Saturday, February 20, 2016

Reproductive Rights: Who Decides?

26543120Wittenstein, Vicki Oransky. Reproductive Rights: Who Decides?
January 1st 2016 by Twenty-First Century Books 
Copy provided by Blue Slip Media

Starting with ancient methods of birth control, this book covers a variety of issues involved with women's attempts to control the number of offspring they have and the social issues that go along with the practices of various eras. The Victorians get a chapter of their own which addresses both the innovations in contraception, the desperate need for it among the poor, and the complicated social structures of the times. Once the book starts to cover the 20th century, when society started to more openly address these issues, things get really interesting. I did not know, for example, about Mary Ware Dennett, and the fact that she considered Margaret Sanger's attempts to make birth control and birth control information widely available detrimental to the movement because she was so outspoken! Sanger is much more widely known, so the fact that Wittenstein covers lesser known historical figures makes this book a great resource. The information about the development and wide-spread adoption of the birth control pill also informed me of people as issues of which I'd never heard. 

The politics of reproduction are addressed as well. There are even two sections entitled "Pro-life Tactics" and "Pro-Choice Tactics" that address the political stances of both groups in admirably calm language. While all sides are given mention and considered, and the tone of the book is very factual and even tempered, it's clear, even from the title, that this is a book about giving women as many options as they can about their own bodies. 

Other topics, such as advances in infertility treatment, surrogacy, sexual violence, and issues with reproductive rights around the world, are covered as well, making this an essential high school resource about reproductive issues that is an essential purpose for high school libraries. I can see this being used for debate topics, studies of social history, and women's studies, especially since the format is also very clear and readable, with graphs, charts and diagrams that support the text.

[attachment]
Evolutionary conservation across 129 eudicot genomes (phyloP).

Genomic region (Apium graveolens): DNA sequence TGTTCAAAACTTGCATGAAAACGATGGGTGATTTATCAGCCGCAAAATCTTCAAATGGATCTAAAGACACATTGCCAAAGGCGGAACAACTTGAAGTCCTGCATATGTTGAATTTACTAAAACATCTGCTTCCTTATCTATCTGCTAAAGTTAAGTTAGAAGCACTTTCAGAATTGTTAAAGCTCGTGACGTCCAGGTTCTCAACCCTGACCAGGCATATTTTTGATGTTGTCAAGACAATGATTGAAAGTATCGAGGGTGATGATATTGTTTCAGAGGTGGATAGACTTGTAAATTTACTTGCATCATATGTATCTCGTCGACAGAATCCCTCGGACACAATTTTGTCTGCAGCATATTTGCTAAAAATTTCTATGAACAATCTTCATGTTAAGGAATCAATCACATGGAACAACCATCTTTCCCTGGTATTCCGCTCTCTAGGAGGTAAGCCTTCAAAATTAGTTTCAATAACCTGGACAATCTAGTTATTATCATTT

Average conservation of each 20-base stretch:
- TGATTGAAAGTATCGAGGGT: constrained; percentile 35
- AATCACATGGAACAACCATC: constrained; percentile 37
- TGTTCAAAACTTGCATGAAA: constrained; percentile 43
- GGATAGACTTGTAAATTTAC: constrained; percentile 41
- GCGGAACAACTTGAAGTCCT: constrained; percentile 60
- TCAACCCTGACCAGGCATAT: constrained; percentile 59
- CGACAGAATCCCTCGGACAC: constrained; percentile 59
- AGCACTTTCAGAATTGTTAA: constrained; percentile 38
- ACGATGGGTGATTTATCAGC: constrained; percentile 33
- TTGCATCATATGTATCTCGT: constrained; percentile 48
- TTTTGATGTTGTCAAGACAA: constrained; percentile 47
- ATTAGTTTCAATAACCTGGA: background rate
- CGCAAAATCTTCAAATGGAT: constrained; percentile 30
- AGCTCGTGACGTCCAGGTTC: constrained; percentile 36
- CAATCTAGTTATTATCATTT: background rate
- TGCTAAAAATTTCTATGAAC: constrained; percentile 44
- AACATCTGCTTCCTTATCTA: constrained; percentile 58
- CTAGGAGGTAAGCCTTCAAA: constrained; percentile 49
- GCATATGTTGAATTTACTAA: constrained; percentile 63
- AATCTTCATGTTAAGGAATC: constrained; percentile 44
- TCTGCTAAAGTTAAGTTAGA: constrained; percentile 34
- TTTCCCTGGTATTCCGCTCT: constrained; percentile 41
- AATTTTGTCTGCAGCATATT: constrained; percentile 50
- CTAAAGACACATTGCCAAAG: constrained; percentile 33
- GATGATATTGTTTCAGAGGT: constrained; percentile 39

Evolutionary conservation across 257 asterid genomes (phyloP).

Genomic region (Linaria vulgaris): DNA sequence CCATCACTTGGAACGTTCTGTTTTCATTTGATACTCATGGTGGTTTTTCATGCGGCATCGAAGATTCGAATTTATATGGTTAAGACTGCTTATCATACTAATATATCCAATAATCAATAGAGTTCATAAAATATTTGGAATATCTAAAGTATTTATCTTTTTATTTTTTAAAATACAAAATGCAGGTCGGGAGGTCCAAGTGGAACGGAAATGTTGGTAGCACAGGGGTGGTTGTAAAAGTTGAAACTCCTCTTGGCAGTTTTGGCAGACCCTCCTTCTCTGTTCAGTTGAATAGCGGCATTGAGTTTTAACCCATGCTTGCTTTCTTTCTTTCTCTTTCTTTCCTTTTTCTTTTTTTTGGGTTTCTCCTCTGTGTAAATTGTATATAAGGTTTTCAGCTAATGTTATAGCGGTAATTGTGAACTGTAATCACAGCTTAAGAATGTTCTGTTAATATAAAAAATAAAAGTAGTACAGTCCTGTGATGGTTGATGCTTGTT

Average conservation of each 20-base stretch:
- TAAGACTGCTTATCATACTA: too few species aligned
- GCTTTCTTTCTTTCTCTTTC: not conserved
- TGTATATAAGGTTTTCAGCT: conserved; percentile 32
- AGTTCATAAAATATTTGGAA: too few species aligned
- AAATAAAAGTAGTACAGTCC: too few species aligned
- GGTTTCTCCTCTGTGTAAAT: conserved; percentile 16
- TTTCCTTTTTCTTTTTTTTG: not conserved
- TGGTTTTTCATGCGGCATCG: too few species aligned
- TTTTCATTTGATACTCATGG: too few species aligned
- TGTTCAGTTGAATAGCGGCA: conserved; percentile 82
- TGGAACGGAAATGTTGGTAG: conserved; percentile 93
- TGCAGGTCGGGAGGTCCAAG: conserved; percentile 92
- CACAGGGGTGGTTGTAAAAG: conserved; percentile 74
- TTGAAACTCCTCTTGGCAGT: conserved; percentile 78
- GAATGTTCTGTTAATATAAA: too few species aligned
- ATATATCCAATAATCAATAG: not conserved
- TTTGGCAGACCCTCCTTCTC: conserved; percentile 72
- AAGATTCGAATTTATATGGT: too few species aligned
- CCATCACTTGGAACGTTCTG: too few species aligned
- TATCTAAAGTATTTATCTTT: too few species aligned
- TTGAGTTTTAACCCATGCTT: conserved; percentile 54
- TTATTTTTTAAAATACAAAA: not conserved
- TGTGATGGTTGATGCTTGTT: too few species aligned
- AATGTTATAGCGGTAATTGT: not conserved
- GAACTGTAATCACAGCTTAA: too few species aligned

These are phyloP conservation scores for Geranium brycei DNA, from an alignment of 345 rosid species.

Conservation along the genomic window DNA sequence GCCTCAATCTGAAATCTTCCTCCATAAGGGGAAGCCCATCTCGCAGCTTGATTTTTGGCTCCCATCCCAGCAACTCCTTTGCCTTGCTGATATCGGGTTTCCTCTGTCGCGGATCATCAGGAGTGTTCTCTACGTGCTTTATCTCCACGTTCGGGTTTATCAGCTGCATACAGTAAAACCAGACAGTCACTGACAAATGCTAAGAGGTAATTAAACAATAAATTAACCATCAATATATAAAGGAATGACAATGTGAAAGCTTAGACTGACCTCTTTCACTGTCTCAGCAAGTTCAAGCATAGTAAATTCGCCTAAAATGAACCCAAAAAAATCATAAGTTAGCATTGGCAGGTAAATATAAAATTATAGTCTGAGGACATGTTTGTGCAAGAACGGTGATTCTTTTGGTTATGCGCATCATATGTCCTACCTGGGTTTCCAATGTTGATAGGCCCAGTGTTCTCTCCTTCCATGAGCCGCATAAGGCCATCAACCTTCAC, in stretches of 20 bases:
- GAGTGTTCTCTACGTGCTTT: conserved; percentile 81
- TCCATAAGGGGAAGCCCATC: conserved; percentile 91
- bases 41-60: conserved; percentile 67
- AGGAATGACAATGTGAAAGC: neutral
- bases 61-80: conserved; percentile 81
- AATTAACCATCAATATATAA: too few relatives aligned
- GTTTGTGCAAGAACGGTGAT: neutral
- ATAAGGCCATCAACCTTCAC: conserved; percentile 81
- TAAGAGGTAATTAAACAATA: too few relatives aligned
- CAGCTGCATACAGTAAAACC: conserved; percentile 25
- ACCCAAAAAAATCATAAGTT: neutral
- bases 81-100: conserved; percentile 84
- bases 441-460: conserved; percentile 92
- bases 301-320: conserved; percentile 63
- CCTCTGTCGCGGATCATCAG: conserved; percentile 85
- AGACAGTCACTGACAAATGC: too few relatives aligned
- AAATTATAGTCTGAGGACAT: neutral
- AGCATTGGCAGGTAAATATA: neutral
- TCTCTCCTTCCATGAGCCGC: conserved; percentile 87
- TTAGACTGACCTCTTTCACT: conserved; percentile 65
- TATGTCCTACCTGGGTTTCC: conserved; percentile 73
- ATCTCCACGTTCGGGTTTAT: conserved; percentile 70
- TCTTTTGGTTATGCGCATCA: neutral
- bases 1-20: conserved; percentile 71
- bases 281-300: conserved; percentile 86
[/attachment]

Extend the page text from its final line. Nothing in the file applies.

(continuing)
I won't put it in my middle school library because, while frank and matter-of-fact, there is some information that some younger students might not know, and my rule of thumb is that I don't want books in my library to be how they find out about these matters. Even though the map in this book indicates that the state of Ohio requires sex ed of some kind, it's certainly not provided at my school, and I don't have time to fight with parents. 

From Blue Slip Media:

Before becoming an author, VICKI ORANKSY WITTENSTEIN prosecuted criminal cases as an assistant district attorney with the Manhattan District Attorney's office. She earned an MFA in writing for children and young adults from Vermont College of Fine Arts. Vicki has written a number of science articles and books for the juvenile market, including Planet Hunter: Geoff Marcy and the Search for Other Earths, which won the 2011 Science Communication Award from the American Institute of Physics. Her book For the Good of Mankind? The Shameful History of Human Medical Experimentation was a Junior Literary Guild selection. Vicki and her husband live in Brooklyn, New York. Visit her website at

★"Though slim, this volume packs a wallop."  --Booklist (starred review)

"Well written and impeccably researched, this volume will appeal to budding activists and feminists and to those concerned about human rights." --School Library Journal

A Junior Library Guild Selection

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